RV Tire Maintenance and Blowout Prevention Tips
Before you get on the open road with your RV, there’s a lot of work to be done. And there are few things more important than making sure your tires are in great shape to prevent blowouts and save you from major headaches in the months ahead.
As the weather warms up, so do the roads. And the heat from friction that your recreational vehicle’s tires experience on hot days can be enough to blow it out, and throw a wrench in your carefully-planned summer adventure. Take a look at these helpful RV tire maintenance tips to help ensure your wheels will have what it takes to whether the roads all season long.
How to Verify Your RV Tire Size and Check the Tire’s Tread
Here are a few ways to verify that the tires you’ve got on your rig are ready for the road. You’ll need to know that they’re inflated correctly and that they’ve got tread enough to get you where you’re going safely.
Review the info on the driver’s side door sticker. Somewhere in the threshold of your door you’ll find a sticker, sometimes called the “VIN (vehicle identification number) sticker” or the “yellow sticker” that lists details on the tire size and required PSI (pounds per square inch). Review these details carefully and verify that your RV tire size matches those specified on the sticker.
This is good advice when shopping for a used RV. Think twice about purchasing an RV that’s not been well-maintained. If the tires don’t match the manufacturer-recommended tire size, ask about it.
Keep details on tire purchase history. It’s a best practice to swap out your RV tires every five years, so be sure that you have receipts on hand that list the installation dates for all tires.
Measure the depth of the treads. Take a quarter or nickel and place it in the valley of several treads on each tire, after they’ve cooled off completely. As a rule of thumb, the tread should cover part of the Washington’s head on the quarter. Take a more accurate approach and a look up the minimum recommended tread length for your tire on the manufacturer’s website.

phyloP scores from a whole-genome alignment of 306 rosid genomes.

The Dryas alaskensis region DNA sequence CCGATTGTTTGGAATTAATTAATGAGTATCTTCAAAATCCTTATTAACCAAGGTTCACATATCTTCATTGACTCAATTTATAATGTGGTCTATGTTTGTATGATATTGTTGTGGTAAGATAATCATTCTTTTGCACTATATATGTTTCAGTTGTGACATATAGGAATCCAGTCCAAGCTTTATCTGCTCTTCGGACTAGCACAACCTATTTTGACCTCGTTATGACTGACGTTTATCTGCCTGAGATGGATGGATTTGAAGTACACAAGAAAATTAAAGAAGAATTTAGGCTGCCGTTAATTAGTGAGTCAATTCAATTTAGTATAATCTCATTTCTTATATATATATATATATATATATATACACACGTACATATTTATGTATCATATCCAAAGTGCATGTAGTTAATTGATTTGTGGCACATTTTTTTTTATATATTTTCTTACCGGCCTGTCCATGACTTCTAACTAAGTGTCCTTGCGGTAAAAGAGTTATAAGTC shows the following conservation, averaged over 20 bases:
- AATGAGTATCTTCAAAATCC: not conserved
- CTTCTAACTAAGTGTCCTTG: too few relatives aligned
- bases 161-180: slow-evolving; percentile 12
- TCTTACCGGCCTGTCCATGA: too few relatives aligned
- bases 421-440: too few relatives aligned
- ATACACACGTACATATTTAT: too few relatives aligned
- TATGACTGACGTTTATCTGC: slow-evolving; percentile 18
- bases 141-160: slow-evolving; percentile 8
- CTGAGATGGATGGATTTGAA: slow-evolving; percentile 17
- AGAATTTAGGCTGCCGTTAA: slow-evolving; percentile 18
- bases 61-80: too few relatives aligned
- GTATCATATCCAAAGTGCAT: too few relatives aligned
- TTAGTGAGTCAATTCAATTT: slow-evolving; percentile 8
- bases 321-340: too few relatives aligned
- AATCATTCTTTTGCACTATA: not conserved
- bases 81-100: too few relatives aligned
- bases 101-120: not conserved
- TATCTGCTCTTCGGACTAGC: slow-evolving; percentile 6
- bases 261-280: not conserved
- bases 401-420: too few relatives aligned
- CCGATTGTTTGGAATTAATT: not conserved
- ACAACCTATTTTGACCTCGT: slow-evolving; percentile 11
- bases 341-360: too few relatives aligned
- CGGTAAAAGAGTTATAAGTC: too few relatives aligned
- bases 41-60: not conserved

How to Inspect Your Recreational Vehicle’s Tires
Make a habit of walking around your rig before starting the engine up. Carefully look at the condition of your tires and don’t be afraid to grab a flashlight and inspect the interior side of the wheels as well. Here are a few other tips on how to perform RV tire inspections to help keep you safe on your next adventure.
Look at both sidewalls of each tire for signs of cracking. Older tires, or tires on RVs that have been stored outside, can age quicker than those that winter inside. Take a close look at the sidewalls for bumps or fissures too. Take these signs seriously if you find them, and get your tires serviced or replaced before they blowout.
Rotate and balance the tires on a regular basis. Proper RV tire maintenance means investing time and effort to rotate the rear tires to the front and get them rebalanced at regular intervals. Consult with your tire manufacturer for details on frequency.
Check your RV tire’s air pressure. The importance of inflating tires to the manufacturer’s recommended PSI is key. Because both overinflated and underinflated tires can lead to blowouts, keeping your tires properly inflated makes a big difference. Be sure your tires are completely cooled when checking the pressure.